The most significant survival of the music of biblical times is its lyrical material. The Bible gives no indication of the actual melodies used in ancient times by singers for the rendition of the lyrical and only random reference to the range and character of music, musical instruments, and musical patterns. In the Hebrew Bible, however, there are a variety of musical expressions during the monarchic period and a treasure house of hymns after the exile, and the New Testament contains several examples of hymns as well.

The musical tradition of Israel began in the premonarchic period. Israel's ancestors are depicted as seminomads, traveling long distances within their territorial boundaries in search of grazing land and watering places for their herds of sheep and goats. The Song of the Well (Num. 21.17–18), for example, reveals their constant search for water, and disputes over territory are reflected in their war songs, ranging from shouts associated with the banner (Exod. 17.16) and with the ark (Num. 10.35–36) to the skillfully composed Song of Deborah (Judg. 5); note also the reference to the lost “Book of Wars of the Lord” mentioned in Numbers 21.14–15, where a few lines are quoted. The purpose of the brief war shouts was to enable members of a tribe to identify themselves with their own group, and that of the Song of Lamech (Gen. 4.23–24) to incite them to execute the law of blood vengeance. In the case of Miriam's brief song of triumph (Exod. 15.21) the biblical author reports that women in her entourage danced and beat their tambourines. This suggests a sharp, strident, staccato rendering of brief war refrains. In the case of longer war odes it seems likely that they had a more elaborate instrumental setting, and, as Genesis 4.21 suggests, such instruments as harps and pipes were used from an early time. In fact the reference in Genesis 4.21 to Jubal as the “father of all who play” these instruments is particularly important for its implication of organized guilds of professional musicians in the premonarchic period.

The centralization of the monarchy brought about changes in Israel's social, economic, and cultural life. Court musicians were remembered for their participation in such functions as coronations, weddings, funerals, and banquets; note, for example, 2 Samuel 19.35. The coronation of a king was a joyous occasion: a trumpet's blast gave the signal for the crowd's acclamation (2 Kings 1.34), and the noise of pipes and trumpets was so great that “the earth quaked” (1 Kings 1.40). For celebrations of his enthronement, musicians sang odes of praise for his just rule and victory over the nation's enemies (1 Sam. 18.7; Pss. 2; 21; 72; 110). They also sang laments for slain warriors (2. Sam. 1.19–27). Court musicians performed at royal weddings (Ps. 45; Amos 6.4–6). The summoning of David to the court to calm Saul's violent temper by playing the lyre (1 Sam. 16.14–23; 18.10; 19.9) was an exceptional command performance. By the time of Hezekiah's reign, court singers and instrumentalists had been so widely acclaimed that they had the unfortunate honor of being included among the royal treasures taken from the palace of Jerusalem by Sennacherib to his capital at Nineveh (701 BCE).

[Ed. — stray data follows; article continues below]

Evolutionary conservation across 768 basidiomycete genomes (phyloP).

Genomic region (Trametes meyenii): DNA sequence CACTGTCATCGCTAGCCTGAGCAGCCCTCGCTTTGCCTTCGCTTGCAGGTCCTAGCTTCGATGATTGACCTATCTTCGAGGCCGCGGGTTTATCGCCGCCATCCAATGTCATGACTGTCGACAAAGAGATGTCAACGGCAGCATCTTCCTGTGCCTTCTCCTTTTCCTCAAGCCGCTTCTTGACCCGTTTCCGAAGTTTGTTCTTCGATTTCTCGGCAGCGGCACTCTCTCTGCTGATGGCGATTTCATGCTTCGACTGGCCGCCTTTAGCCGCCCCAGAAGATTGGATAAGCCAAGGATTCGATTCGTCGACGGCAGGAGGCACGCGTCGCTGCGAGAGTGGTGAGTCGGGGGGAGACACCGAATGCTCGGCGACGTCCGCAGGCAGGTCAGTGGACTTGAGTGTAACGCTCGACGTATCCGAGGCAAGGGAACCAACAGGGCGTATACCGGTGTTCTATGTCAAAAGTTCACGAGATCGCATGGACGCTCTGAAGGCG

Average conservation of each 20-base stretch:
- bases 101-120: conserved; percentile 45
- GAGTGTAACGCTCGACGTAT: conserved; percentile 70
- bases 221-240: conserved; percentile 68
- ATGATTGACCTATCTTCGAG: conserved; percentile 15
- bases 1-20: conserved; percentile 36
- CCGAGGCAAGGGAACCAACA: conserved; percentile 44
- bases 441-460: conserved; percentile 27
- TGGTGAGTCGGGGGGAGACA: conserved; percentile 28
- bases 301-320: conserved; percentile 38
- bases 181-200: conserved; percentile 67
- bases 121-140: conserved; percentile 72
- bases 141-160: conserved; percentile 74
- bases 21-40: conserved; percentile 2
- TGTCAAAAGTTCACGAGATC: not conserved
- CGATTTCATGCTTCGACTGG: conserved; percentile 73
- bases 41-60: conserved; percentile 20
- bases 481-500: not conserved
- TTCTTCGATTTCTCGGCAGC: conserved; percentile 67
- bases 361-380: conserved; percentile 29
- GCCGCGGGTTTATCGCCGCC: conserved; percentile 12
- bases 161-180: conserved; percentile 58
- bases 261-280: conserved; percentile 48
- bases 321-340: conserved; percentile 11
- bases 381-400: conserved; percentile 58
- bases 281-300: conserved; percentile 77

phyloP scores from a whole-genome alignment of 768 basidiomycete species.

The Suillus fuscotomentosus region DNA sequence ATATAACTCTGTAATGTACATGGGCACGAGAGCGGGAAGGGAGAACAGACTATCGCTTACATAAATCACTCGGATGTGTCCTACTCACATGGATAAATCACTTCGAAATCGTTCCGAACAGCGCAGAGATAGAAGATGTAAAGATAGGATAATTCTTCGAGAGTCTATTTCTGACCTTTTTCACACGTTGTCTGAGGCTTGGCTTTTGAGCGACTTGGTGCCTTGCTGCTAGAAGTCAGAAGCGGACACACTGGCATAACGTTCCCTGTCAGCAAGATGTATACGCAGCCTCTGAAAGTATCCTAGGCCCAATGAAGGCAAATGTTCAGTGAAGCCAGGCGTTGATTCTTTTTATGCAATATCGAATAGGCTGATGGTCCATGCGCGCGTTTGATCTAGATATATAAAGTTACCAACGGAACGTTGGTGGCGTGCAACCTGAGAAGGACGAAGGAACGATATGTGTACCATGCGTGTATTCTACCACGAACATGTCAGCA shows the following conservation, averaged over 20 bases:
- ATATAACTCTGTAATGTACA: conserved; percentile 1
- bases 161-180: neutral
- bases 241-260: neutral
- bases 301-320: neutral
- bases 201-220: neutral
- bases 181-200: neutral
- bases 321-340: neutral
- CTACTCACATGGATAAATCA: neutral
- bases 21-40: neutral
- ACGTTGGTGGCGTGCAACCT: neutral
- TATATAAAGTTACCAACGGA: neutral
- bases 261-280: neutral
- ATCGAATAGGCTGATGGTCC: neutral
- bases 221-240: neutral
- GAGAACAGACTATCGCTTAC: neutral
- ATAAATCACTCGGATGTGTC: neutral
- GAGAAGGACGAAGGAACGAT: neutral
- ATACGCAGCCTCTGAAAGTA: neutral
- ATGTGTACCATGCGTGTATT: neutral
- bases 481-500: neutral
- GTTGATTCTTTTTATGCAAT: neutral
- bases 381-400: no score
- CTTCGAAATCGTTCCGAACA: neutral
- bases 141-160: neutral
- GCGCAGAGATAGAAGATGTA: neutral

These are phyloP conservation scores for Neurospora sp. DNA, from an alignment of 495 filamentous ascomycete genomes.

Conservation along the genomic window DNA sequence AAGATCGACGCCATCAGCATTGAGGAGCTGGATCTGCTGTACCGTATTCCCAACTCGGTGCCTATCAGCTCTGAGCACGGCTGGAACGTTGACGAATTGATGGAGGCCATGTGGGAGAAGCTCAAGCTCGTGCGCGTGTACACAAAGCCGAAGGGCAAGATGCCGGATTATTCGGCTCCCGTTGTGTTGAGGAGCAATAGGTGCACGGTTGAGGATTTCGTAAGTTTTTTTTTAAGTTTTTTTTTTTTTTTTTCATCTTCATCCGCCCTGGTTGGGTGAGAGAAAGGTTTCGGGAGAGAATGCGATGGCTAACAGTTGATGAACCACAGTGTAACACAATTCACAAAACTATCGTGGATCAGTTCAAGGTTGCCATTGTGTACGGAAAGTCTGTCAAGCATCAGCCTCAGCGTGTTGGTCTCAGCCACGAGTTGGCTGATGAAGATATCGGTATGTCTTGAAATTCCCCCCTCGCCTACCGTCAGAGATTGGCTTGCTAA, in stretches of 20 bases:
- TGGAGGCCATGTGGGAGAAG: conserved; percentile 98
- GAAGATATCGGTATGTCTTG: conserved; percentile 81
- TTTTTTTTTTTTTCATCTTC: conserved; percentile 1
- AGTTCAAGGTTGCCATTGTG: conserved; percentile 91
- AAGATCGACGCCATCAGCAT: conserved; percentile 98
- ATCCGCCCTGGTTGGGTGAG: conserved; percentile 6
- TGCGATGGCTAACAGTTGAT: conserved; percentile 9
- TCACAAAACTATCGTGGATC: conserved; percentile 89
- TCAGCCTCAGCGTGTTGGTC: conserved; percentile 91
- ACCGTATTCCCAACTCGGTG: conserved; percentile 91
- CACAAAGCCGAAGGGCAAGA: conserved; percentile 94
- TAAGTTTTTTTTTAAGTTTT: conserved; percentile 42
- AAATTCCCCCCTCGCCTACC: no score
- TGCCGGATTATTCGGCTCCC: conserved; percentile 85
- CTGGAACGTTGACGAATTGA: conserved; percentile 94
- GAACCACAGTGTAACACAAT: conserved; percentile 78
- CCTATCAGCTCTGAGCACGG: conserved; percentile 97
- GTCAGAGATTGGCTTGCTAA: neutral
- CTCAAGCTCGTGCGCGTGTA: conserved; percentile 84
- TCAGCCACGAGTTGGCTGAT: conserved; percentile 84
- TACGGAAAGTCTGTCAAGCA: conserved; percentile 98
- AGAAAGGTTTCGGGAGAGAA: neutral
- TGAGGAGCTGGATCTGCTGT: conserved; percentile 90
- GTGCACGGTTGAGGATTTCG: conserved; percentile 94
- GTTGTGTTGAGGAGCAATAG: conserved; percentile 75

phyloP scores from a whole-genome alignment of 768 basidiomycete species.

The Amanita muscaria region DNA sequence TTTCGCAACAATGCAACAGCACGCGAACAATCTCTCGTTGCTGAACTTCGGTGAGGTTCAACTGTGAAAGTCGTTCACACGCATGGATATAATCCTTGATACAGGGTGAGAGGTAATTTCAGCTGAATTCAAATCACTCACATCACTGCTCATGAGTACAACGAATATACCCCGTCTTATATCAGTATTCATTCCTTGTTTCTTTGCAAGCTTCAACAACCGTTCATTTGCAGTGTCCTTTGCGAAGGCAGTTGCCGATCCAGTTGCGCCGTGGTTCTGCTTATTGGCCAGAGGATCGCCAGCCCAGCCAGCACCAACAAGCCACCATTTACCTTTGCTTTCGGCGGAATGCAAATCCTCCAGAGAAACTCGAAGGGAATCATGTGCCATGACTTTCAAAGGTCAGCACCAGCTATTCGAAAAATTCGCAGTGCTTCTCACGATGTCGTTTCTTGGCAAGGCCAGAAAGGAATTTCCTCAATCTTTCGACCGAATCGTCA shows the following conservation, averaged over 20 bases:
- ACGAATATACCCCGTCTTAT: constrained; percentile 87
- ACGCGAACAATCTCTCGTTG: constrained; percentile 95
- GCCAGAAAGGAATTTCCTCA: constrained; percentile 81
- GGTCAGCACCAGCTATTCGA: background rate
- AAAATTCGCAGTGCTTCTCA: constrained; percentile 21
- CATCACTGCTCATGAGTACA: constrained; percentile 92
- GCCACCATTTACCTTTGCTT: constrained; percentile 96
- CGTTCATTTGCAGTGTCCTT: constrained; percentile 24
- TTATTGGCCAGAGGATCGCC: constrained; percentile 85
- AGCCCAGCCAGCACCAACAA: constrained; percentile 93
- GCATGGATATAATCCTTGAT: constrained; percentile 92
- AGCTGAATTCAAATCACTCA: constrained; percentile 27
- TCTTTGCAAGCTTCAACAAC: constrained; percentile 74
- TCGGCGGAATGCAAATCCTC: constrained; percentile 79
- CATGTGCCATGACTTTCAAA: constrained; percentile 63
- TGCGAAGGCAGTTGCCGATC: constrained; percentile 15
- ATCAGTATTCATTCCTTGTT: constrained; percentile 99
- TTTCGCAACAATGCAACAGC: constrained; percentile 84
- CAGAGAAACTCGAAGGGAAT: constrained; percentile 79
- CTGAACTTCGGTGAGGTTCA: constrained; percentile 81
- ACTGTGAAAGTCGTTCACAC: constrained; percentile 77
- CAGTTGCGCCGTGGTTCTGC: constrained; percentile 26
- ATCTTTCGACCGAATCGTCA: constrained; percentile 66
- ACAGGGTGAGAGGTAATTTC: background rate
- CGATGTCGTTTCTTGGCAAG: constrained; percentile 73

During the monarchic period the second important center for the development of Hebrew music was the Temple at Jerusalem. Familiar in this connection are the stories of how David brought the ark to Jerusalem in a religious procession with dancing, shouts of joy, and the sound of the ram's horn (2 Sam. 6.12–19) and how Solomon dedicated the sanctuary in which it was housed (1 Kings 8; 2 Chron. 5.2–14). Although the music of the Temple was undoubtedly not as elaborate in Solomonic times as the later, postexilic Chronicler imagined, it is likely that the king had a major role in organizing the musical elements of the service. The blowing of the silver trumpets both summoned the congregation to the Temple and indicated the times for the offering of sacrifice (Num. 1.1–3, 10; Ps. 98.6). To the accompaniment of stringed instruments (Ps. 98.5) the priestly choir sang hymns, which were probably the familiar ones of praise (Pss. 145–150), petition (Pss. 44; 74; 79; 80; 83), and thanksgiving (Pss. 30; 66; 106–108).

Hymns were composed according to the metrical scheme of traditional Hebrew poetry: that is, in couplets of two lines having an accentual rhythm of three or four beats to each line and exhibiting a “parallelism of members,” whether synonymous, antithetical, or progressive (step‐parallelism). A much‐used variation of this metrical scheme is the extension of the three‐beat line by two beats, which gives the structural unit a limping or elegiac character. The 3:3 accentual pattern of a single structural unit whose lines express an idea in synonymous parallelism may be illustrated by the passage:

The heavens are telling the glory of God,

and the firmament proclaims his handiwork.

[Ps. 19.1]

In Psalm 150 the lyricist lists many, but not all, instruments used by musicians: among the strings, the lyre (kinnôr) and the harp with ten strings (nēbel); among the wind instruments, the ram's horn (šōpār) and the flute (ʿûgāb), but not the metal trumpet (ḥă⊡ō⊡ĕrâ) and the double oboe (ḥālîl); and among the percussion instruments, the tambourine (tōp) and cymbals (⊡el⊡ĕlîm), but not the sistrum (mĕnaʿanʿîm).